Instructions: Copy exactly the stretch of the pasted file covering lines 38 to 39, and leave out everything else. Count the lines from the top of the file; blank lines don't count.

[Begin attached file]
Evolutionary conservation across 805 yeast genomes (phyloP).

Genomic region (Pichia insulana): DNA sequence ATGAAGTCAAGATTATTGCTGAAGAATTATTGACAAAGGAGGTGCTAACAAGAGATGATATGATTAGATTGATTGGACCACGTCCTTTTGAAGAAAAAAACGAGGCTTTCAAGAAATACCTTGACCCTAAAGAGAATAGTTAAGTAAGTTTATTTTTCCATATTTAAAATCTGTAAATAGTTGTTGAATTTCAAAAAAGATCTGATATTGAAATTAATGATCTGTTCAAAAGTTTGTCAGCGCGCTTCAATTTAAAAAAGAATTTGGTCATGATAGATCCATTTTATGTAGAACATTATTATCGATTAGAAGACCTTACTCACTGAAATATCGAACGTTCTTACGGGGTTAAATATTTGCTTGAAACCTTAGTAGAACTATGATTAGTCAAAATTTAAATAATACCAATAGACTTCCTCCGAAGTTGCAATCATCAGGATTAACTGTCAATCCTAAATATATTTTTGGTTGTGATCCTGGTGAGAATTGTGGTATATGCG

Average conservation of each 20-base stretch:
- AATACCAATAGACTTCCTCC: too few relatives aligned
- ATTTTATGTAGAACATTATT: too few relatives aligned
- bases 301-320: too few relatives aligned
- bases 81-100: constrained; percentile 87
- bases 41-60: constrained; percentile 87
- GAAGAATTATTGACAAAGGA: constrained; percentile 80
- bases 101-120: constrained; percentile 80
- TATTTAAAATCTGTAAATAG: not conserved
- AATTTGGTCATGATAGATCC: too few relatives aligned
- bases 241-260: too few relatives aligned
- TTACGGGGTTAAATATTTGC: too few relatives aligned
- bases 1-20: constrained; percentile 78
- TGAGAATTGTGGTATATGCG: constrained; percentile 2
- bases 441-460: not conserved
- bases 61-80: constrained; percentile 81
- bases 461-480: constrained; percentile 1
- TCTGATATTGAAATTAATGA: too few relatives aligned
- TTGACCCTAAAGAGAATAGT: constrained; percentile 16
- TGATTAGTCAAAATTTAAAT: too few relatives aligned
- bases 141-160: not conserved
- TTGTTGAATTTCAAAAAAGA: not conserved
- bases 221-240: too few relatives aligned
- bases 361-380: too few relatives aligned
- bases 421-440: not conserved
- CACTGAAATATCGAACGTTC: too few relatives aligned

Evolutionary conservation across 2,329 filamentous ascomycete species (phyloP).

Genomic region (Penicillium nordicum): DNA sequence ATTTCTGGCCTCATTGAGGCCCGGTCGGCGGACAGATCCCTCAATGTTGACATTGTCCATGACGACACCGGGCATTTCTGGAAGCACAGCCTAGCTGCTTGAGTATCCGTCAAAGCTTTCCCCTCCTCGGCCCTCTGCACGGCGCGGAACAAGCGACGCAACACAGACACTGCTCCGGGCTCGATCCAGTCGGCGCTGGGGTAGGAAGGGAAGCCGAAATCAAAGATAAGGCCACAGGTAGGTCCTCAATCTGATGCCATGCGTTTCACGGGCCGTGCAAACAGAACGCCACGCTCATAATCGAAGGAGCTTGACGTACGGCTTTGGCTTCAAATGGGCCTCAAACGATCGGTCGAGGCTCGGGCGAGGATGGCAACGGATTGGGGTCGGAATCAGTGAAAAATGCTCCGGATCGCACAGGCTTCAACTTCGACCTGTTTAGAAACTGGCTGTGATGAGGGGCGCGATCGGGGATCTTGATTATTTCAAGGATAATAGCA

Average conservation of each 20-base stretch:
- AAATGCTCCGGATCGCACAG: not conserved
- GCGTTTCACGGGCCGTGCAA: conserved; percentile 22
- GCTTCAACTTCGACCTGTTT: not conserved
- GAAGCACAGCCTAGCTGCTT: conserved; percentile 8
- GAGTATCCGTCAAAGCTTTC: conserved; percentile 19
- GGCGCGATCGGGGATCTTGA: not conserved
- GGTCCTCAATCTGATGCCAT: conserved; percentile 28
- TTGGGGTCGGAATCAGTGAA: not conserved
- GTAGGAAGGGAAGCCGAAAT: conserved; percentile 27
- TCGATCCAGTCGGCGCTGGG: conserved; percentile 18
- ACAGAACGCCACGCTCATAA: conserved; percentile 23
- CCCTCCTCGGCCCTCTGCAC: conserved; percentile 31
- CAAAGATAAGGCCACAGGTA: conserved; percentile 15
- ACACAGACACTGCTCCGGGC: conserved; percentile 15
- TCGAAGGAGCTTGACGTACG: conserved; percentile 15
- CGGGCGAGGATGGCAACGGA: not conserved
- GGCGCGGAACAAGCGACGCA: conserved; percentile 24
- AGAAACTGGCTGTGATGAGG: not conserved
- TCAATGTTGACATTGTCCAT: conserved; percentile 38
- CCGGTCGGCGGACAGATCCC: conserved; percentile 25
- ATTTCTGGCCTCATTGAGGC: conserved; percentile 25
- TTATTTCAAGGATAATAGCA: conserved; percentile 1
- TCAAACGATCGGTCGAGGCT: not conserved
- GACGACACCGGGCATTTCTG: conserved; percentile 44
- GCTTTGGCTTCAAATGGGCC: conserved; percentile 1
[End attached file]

- GGTCCTCAATCTGATGCCAT: conserved; percentile 28
- TTGGGGTCGGAATCAGTGAA: not conserved